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When your dentist asks to see your canines, he probably isn’t talking about man’s best friend. “Canine” is actually another word for cuspid, one of the four pointed teeth on either side of your mouth.

This type of tooth is also sometimes called an “eye tooth” and plays a crucial role in your bite’s formation and function. Problems with your cuspid teeth can affect eating and speaking. While you can find information about dental anatomy on our website, only a dentist can diagnose and treat dental problems. Talk to your dentist if you think you have a problem with your cuspid teeth.

Location, Location, Location

Cuspids are found on both the upper and lower jaws between your incisors (flat front teeth) and premolars (small chewing teeth). If that sounds overly complicated, it may be easier to simply go to the mirror — a cuspid is the third tooth to the left or right of center when you smile. For most patients, they are also the last of the front teeth to erupt (around age 11 or 12) and help keep the rest of your teeth in the correct position as you grow.

What’s the Point?

You may have noticed that your pointed canines resemble fangs — that’s because, just like our friends in the animal kingdom, we use our sharpest teeth to tear our food while eating. They’re also incredibly strong, with longer roots than any other human teeth, making them particularly well-suited for this task.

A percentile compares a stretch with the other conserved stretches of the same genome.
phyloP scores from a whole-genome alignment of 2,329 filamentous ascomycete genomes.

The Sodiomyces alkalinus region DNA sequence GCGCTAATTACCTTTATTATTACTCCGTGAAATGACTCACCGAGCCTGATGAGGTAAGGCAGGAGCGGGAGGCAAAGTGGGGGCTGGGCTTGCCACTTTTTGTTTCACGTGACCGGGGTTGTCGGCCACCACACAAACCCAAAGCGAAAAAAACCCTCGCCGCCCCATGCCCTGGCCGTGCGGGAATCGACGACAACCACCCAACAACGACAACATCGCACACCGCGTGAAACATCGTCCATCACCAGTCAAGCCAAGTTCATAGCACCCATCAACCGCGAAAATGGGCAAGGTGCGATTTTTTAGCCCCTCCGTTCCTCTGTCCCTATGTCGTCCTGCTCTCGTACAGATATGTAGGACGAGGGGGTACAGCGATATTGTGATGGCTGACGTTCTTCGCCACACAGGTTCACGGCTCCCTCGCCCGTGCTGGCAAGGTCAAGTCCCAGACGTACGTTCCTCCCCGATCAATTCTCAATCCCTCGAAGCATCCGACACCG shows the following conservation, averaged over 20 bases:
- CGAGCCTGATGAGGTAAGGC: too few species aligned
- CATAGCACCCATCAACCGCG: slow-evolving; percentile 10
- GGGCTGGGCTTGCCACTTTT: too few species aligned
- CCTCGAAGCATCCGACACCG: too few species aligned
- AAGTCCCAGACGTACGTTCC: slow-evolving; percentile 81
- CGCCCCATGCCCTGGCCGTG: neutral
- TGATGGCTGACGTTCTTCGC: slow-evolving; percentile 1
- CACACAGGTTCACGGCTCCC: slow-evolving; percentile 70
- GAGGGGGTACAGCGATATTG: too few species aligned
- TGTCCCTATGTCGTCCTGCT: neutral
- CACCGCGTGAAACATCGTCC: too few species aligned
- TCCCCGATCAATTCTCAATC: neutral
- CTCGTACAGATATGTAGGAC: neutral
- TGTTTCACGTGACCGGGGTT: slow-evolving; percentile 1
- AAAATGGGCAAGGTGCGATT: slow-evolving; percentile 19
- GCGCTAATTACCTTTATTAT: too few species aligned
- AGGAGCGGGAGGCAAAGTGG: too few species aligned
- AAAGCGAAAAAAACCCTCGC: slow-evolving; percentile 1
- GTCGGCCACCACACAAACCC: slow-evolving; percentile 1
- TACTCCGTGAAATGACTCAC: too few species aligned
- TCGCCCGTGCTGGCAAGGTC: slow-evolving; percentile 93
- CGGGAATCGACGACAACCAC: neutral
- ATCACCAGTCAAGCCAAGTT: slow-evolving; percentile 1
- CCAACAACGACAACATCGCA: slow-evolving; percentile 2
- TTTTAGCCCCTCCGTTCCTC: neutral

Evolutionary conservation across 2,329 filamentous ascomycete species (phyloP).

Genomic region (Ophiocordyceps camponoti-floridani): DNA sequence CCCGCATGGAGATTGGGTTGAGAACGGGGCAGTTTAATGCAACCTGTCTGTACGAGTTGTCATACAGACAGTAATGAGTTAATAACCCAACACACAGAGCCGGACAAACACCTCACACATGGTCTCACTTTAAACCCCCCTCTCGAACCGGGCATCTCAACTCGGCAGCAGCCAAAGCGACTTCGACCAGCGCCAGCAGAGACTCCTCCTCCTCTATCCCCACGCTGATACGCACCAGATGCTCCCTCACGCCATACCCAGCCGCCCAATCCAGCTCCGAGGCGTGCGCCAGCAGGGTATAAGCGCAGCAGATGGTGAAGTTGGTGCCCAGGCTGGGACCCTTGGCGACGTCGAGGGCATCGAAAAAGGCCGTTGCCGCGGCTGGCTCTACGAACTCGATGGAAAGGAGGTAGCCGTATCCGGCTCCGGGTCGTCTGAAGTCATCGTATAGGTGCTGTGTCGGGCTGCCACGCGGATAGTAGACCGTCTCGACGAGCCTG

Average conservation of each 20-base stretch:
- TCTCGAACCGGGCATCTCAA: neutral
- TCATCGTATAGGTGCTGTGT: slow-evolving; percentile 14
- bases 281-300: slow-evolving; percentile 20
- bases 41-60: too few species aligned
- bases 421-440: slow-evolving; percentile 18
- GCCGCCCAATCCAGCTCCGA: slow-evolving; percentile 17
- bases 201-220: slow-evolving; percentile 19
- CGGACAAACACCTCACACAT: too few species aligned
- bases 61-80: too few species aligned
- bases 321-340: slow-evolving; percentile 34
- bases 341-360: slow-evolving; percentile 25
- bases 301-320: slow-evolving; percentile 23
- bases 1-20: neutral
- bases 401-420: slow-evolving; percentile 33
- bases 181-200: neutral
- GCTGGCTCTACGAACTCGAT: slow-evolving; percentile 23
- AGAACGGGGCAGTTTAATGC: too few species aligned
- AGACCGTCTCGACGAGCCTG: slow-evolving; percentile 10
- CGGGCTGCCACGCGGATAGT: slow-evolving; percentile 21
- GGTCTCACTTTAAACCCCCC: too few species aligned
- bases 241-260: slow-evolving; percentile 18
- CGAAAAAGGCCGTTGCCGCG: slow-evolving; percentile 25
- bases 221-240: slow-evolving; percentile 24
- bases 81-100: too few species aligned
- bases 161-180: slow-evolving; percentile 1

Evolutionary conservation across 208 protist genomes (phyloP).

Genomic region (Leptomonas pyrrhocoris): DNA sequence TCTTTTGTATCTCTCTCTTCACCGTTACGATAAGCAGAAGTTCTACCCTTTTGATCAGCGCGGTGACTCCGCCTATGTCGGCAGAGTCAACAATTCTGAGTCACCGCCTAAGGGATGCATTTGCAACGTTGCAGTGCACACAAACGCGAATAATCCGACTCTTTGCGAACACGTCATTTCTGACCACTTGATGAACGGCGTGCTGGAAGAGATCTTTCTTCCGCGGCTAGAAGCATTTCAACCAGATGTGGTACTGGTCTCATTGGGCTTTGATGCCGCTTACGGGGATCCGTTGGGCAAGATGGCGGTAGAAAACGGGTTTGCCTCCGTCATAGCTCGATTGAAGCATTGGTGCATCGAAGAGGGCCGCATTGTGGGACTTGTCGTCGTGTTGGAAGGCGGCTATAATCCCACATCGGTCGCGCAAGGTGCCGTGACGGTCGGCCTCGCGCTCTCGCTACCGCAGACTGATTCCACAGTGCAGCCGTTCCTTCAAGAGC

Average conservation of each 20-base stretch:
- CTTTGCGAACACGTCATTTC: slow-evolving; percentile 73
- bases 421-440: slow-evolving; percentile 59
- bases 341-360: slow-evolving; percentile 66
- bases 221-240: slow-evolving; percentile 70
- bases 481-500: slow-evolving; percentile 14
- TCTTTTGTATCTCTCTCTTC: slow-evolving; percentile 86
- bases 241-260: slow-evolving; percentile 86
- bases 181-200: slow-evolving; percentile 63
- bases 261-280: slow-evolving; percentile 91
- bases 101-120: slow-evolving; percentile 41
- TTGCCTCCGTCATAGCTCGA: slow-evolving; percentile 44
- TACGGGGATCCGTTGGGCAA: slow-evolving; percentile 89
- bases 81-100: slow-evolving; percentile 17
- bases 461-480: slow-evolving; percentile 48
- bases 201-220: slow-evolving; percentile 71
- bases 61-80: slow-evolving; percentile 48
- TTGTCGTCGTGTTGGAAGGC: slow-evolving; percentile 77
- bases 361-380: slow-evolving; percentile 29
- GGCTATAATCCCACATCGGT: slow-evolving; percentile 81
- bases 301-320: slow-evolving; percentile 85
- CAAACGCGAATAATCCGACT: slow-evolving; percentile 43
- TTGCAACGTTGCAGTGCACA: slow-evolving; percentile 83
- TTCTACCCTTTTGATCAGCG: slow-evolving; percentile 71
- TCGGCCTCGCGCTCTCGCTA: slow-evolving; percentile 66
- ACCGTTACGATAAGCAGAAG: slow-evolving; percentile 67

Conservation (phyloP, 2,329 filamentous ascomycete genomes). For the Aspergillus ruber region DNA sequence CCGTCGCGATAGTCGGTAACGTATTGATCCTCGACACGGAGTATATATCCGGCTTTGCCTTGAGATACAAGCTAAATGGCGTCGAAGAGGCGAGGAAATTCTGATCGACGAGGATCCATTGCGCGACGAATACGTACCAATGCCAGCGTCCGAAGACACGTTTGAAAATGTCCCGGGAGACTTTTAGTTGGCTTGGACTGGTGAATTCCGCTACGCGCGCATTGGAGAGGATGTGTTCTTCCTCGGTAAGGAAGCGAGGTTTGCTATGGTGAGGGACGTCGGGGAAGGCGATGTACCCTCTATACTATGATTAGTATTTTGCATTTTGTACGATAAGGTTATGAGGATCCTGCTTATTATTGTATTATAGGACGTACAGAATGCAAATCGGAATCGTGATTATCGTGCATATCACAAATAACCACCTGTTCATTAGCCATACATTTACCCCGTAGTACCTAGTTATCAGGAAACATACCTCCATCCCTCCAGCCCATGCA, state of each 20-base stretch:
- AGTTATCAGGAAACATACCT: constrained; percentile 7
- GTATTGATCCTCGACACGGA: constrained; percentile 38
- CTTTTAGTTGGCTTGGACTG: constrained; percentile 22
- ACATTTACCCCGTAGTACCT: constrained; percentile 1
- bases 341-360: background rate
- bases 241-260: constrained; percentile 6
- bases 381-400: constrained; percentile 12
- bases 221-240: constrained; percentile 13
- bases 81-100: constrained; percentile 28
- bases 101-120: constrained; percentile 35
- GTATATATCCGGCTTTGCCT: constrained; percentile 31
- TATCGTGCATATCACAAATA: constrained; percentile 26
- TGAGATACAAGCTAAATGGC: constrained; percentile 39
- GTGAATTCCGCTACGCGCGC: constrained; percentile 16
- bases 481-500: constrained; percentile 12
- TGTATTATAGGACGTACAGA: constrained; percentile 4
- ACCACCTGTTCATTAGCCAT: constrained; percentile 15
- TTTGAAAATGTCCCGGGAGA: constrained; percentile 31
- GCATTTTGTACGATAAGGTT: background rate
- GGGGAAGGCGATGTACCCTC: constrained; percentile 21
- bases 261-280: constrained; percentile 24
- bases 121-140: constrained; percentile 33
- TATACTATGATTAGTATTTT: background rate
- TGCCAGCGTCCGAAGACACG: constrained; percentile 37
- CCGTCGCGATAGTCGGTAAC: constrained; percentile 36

And did you know your cuspids also help ensure that your bite aligns properly? Since canines are usually the first teeth to touch when closing your mouth, they help guide your jaw into place to guarantee a proper fit.

Negative Impact

Because your cuspids are so important to the spacing of your teeth and the ability to bite and chew, any complication in their development can be particularly serious. And unfortunately, after your wisdom teeth, cuspids are the type of tooth most likely to become impacted, or blocked from properly erupting. Depending on how severely a cuspid tooth is impacted, your dentist may recommend:

  • Dental braces or another appliance made by your orthodontist to make additional room
  • Removal of neighboring tooth or teeth to allow your cuspid to emerge
  • Tooth extraction of the cuspid (in extreme cases)

If after assessing all dental treatment options your dentist decides your cuspid must be extracted, he or she will likely also recommend treatment to shift the remaining teeth to fill the void.

The good news for adults is, your cuspids have probably already erupted — hopefully without problems. But anyone with children should pay special attention to the development of those four little “fangs” as kids approach their 11th birthday. Remember, adults and children alike need to visit the dentist regularly to ensure the health of every single tooth to keep them smiling for years to come.